Ah, but the food. We had dinner at a lovely spot in downtown McMinnville called La Rambla, a tapas restaurant chosen because it was recommended by one of the tasting room pourers at Archery Summit Winery, which had the best Pinot Noir flight of the trip over-all. The food was delicious, especially the ham and manchego cheese croquetas with a smoked paprika sauce. The grilled artichoke hearts with lemon aoli (I full on plan on reproducing this at home! Someday when I have my pots and pans unpacked, perhaps, but still someday!) and the arugula, d'anjou pear, manchego and walnut salad with a Jerez vinaigrette (the “ensalada de arugala con peras”) were also excellent. Unfortunately, I forgot my camera on this trip, so I only have a single picture from the entire trip, borrowed from my friend...
Dinner was great, but breakfast was the real winner. When we asked the waitress at La Rambla where to eat breakfast, she didn’t even hesitate and said with a definitive nod, The Crescent Café. She quickly followed this recommendation up by saying, “they get in there at 2:00 AM to make their homemade bread and they even make their corned beef hash from scratch!!” Needless to say, I was sold, and so were my friends.
We ambled in there the next morning after a short 15 minute wait (considering that this was also a restaurant recommended in the February 2008 Gourmet magazine) and were pleasantly surprised at the cozy, homey nature of the place. There were probably 15 tables and all of the waiters and waitresses were cheery and helpful. The man that showed us our table informed us that the orange juice was freshly squeezed, that it was blood orange juice, and that it was the sweetest and most wonderful of the entire season that very day (so, we of course, ordered it, and it was true – a gorgeous ruby-colored little drink as sweet as it could be). He also said that if we liked eggs benedict, we were in luck because today the chef had decided to make it and his lemon hollandaise was absolutely fabulous (yeah, I ordered that too, and a side of house-made pork sausage). The Crescent Café sources all of their ingredients from local area farms and makes as much as possible from scratch using fresh ingredients whenever possible. All of the food was delicious, and the restaurant comes highly recommended from this food blogger.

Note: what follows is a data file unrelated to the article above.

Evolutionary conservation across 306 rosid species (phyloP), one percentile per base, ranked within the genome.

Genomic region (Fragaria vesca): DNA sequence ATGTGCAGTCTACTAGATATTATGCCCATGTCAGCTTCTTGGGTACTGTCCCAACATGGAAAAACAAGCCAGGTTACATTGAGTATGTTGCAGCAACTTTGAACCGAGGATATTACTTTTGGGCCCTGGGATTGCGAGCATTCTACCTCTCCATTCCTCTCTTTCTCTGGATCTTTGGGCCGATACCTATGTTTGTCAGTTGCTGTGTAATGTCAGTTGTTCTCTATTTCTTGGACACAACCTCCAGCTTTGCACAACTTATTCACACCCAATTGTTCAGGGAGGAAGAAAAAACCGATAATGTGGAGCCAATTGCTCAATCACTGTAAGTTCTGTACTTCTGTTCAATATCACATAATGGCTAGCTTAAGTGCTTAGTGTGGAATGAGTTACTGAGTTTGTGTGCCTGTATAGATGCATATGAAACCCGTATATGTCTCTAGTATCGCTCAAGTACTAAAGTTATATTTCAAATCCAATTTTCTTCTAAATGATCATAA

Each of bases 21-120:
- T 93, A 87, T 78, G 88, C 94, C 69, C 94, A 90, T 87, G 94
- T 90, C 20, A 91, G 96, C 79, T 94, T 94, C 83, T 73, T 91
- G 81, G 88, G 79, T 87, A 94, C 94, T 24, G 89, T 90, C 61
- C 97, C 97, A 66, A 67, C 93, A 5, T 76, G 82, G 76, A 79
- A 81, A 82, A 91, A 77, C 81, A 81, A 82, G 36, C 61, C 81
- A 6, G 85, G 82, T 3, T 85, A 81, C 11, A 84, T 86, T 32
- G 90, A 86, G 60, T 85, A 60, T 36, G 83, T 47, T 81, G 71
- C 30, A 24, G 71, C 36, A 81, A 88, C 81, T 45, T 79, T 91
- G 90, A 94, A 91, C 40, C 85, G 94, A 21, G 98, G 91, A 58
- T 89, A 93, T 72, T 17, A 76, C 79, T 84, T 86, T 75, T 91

I've listed my favorite wines from each of the wineries we visited below, should you end up in the area, wanting to have your own panty tickle figh...ahem...I mean, your own Girl’s (or otherwise) Weekend Away, in Willamette Valley wine country.
Lange Estate – 2005 Yamhill Vineyards Pinot Noir (this wine was my fave from the trip, and the view from the grounds is stunning - we had a picnic lunch, wine in hand)
Torii Mor – 2005 Temperance Hill Vineyard Pinot Noir (decent wine, but the service left much to be desired, and I'm not the only one who has noticed this)
Sokol Blosser – 2006 Rose' of Pinot Noir (beautiful grounds and friendly service abounds at this organic winery)
Archery Summit – 2005 Premier Cuvee Pinot Noir (excellent wines - almost all of them were delicious!)
Domaine Drouhin Oregon – 2004 Pinot Noir Laurene (run by the fourth generation of Drouhins - Robert Drouhin came over from France and helped begin the Pinot Noir revolution in Oregon)
Vista Hills – 2005 Treehouse Pinot Noir (cute boutique winery featuring wines made by two different winemakers from their family run vineyards)
De Ponte – 2006 Rose (small winery, features wines from one of the same winemakers as Vista Hills)